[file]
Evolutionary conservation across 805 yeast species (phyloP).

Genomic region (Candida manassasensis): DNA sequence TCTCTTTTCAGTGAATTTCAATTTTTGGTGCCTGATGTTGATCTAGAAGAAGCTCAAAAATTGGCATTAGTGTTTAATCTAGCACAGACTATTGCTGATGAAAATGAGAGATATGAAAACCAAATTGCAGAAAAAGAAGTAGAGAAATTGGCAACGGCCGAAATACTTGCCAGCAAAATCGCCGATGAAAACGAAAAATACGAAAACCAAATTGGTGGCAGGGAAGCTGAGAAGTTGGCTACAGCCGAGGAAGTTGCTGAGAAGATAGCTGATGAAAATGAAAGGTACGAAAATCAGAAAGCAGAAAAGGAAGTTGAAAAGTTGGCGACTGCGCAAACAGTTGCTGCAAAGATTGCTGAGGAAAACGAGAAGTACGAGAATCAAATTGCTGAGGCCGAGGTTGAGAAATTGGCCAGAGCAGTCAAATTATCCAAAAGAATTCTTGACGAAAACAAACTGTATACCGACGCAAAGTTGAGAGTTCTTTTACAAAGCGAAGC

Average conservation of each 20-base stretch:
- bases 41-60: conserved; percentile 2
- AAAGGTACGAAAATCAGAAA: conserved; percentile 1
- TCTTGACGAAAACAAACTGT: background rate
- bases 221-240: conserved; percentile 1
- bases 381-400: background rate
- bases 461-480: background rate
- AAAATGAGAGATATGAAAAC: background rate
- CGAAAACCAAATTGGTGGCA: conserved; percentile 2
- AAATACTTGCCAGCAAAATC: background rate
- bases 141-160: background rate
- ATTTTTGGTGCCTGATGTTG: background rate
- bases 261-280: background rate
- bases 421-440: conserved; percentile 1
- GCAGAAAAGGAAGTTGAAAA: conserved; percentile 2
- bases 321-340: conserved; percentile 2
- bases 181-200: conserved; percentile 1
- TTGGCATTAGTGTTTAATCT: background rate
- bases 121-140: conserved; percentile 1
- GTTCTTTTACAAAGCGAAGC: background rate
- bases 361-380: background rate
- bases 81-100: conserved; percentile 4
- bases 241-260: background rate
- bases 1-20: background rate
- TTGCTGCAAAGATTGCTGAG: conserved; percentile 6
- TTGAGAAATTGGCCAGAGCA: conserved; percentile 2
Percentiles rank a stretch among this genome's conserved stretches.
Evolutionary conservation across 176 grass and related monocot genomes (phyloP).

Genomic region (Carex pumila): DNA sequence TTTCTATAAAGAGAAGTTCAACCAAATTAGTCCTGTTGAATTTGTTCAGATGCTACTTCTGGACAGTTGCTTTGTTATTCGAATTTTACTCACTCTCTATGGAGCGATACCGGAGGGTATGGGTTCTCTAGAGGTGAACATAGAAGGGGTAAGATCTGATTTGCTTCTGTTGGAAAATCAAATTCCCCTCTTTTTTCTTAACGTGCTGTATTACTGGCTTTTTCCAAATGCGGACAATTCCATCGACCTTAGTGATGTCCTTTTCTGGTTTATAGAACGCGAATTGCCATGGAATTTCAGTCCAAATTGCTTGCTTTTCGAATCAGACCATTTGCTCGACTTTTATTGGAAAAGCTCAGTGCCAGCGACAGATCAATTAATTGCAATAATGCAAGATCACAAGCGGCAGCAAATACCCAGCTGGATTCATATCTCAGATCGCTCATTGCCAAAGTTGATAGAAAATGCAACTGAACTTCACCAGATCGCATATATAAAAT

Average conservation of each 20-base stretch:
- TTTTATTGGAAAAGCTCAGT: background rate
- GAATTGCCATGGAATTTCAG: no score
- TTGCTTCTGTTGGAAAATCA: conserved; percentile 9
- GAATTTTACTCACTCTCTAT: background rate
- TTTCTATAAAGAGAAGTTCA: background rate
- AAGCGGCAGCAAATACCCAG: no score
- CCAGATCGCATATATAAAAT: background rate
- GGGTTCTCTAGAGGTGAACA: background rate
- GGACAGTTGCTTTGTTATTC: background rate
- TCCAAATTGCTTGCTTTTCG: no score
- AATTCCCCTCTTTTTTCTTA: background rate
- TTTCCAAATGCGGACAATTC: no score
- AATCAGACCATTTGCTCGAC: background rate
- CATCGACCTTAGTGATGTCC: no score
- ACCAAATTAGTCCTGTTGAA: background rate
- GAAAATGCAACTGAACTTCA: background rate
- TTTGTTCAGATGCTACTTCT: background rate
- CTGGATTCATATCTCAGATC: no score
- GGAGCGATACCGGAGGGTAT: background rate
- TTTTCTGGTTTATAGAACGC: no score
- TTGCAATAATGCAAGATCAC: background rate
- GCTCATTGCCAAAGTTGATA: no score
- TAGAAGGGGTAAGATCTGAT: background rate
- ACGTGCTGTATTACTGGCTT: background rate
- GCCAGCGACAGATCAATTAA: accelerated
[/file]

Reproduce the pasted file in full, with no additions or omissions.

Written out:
Evolutionary conservation across 805 yeast species (phyloP).

Genomic region (Candida manassasensis): DNA sequence TCTCTTTTCAGTGAATTTCAATTTTTGGTGCCTGATGTTGATCTAGAAGAAGCTCAAAAATTGGCATTAGTGTTTAATCTAGCACAGACTATTGCTGATGAAAATGAGAGATATGAAAACCAAATTGCAGAAAAAGAAGTAGAGAAATTGGCAACGGCCGAAATACTTGCCAGCAAAATCGCCGATGAAAACGAAAAATACGAAAACCAAATTGGTGGCAGGGAAGCTGAGAAGTTGGCTACAGCCGAGGAAGTTGCTGAGAAGATAGCTGATGAAAATGAAAGGTACGAAAATCAGAAAGCAGAAAAGGAAGTTGAAAAGTTGGCGACTGCGCAAACAGTTGCTGCAAAGATTGCTGAGGAAAACGAGAAGTACGAGAATCAAATTGCTGAGGCCGAGGTTGAGAAATTGGCCAGAGCAGTCAAATTATCCAAAAGAATTCTTGACGAAAACAAACTGTATACCGACGCAAAGTTGAGAGTTCTTTTACAAAGCGAAGC

Average conservation of each 20-base stretch:
- bases 41-60: conserved; percentile 2
- AAAGGTACGAAAATCAGAAA: conserved; percentile 1
- TCTTGACGAAAACAAACTGT: background rate
- bases 221-240: conserved; percentile 1
- bases 381-400: background rate
- bases 461-480: background rate
- AAAATGAGAGATATGAAAAC: background rate
- CGAAAACCAAATTGGTGGCA: conserved; percentile 2
- AAATACTTGCCAGCAAAATC: background rate
- bases 141-160: background rate
- ATTTTTGGTGCCTGATGTTG: background rate
- bases 261-280: background rate
- bases 421-440: conserved; percentile 1
- GCAGAAAAGGAAGTTGAAAA: conserved; percentile 2
- bases 321-340: conserved; percentile 2
- bases 181-200: conserved; percentile 1
- TTGGCATTAGTGTTTAATCT: background rate
- bases 121-140: conserved; percentile 1
- GTTCTTTTACAAAGCGAAGC: background rate
- bases 361-380: background rate
- bases 81-100: conserved; percentile 4
- bases 241-260: background rate
- bases 1-20: background rate
- TTGCTGCAAAGATTGCTGAG: conserved; percentile 6
- TTGAGAAATTGGCCAGAGCA: conserved; percentile 2
Percentiles rank a stretch among this genome's conserved stretches.
Evolutionary conservation across 176 grass and related monocot genomes (phyloP).

Genomic region (Carex pumila): DNA sequence TTTCTATAAAGAGAAGTTCAACCAAATTAGTCCTGTTGAATTTGTTCAGATGCTACTTCTGGACAGTTGCTTTGTTATTCGAATTTTACTCACTCTCTATGGAGCGATACCGGAGGGTATGGGTTCTCTAGAGGTGAACATAGAAGGGGTAAGATCTGATTTGCTTCTGTTGGAAAATCAAATTCCCCTCTTTTTTCTTAACGTGCTGTATTACTGGCTTTTTCCAAATGCGGACAATTCCATCGACCTTAGTGATGTCCTTTTCTGGTTTATAGAACGCGAATTGCCATGGAATTTCAGTCCAAATTGCTTGCTTTTCGAATCAGACCATTTGCTCGACTTTTATTGGAAAAGCTCAGTGCCAGCGACAGATCAATTAATTGCAATAATGCAAGATCACAAGCGGCAGCAAATACCCAGCTGGATTCATATCTCAGATCGCTCATTGCCAAAGTTGATAGAAAATGCAACTGAACTTCACCAGATCGCATATATAAAAT

Average conservation of each 20-base stretch:
- TTTTATTGGAAAAGCTCAGT: background rate
- GAATTGCCATGGAATTTCAG: no score
- TTGCTTCTGTTGGAAAATCA: conserved; percentile 9
- GAATTTTACTCACTCTCTAT: background rate
- TTTCTATAAAGAGAAGTTCA: background rate
- AAGCGGCAGCAAATACCCAG: no score
- CCAGATCGCATATATAAAAT: background rate
- GGGTTCTCTAGAGGTGAACA: background rate
- GGACAGTTGCTTTGTTATTC: background rate
- TCCAAATTGCTTGCTTTTCG: no score
- AATTCCCCTCTTTTTTCTTA: background rate
- TTTCCAAATGCGGACAATTC: no score
- AATCAGACCATTTGCTCGAC: background rate
- CATCGACCTTAGTGATGTCC: no score
- ACCAAATTAGTCCTGTTGAA: background rate
- GAAAATGCAACTGAACTTCA: background rate
- TTTGTTCAGATGCTACTTCT: background rate
- CTGGATTCATATCTCAGATC: no score
- GGAGCGATACCGGAGGGTAT: background rate
- TTTTCTGGTTTATAGAACGC: no score
- TTGCAATAATGCAAGATCAC: background rate
- GCTCATTGCCAAAGTTGATA: no score
- TAGAAGGGGTAAGATCTGAT: background rate
- ACGTGCTGTATTACTGGCTT: background rate
- GCCAGCGACAGATCAATTAA: accelerated